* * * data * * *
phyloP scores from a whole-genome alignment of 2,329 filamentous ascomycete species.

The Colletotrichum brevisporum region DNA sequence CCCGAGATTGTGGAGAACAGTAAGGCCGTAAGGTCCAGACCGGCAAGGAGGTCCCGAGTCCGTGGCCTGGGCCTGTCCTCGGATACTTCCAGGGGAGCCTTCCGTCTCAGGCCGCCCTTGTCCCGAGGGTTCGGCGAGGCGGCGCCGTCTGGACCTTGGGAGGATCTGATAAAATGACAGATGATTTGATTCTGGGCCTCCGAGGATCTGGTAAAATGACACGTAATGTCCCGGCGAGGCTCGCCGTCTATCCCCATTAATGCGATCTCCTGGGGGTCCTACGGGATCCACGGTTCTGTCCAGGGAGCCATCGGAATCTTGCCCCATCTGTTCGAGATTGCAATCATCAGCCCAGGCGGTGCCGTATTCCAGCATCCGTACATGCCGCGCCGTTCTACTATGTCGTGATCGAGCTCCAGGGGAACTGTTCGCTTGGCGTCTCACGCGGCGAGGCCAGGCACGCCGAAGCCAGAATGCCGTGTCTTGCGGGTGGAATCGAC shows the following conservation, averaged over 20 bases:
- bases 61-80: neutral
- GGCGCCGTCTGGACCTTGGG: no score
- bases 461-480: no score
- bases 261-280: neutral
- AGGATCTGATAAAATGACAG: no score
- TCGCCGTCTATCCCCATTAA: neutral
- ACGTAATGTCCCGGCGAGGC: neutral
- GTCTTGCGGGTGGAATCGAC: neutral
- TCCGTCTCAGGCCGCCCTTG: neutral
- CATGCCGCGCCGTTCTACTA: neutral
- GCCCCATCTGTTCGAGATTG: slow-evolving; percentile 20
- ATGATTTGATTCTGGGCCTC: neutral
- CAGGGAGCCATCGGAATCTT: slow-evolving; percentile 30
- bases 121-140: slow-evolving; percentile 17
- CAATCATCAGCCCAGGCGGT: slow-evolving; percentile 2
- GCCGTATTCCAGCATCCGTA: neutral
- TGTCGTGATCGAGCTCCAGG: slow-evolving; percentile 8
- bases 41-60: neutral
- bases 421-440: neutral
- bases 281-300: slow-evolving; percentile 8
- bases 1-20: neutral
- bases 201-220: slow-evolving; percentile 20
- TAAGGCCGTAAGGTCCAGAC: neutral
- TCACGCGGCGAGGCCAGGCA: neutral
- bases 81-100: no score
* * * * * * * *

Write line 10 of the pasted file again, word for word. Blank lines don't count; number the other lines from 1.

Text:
- GTCTTGCGGGTGGAATCGAC: neutral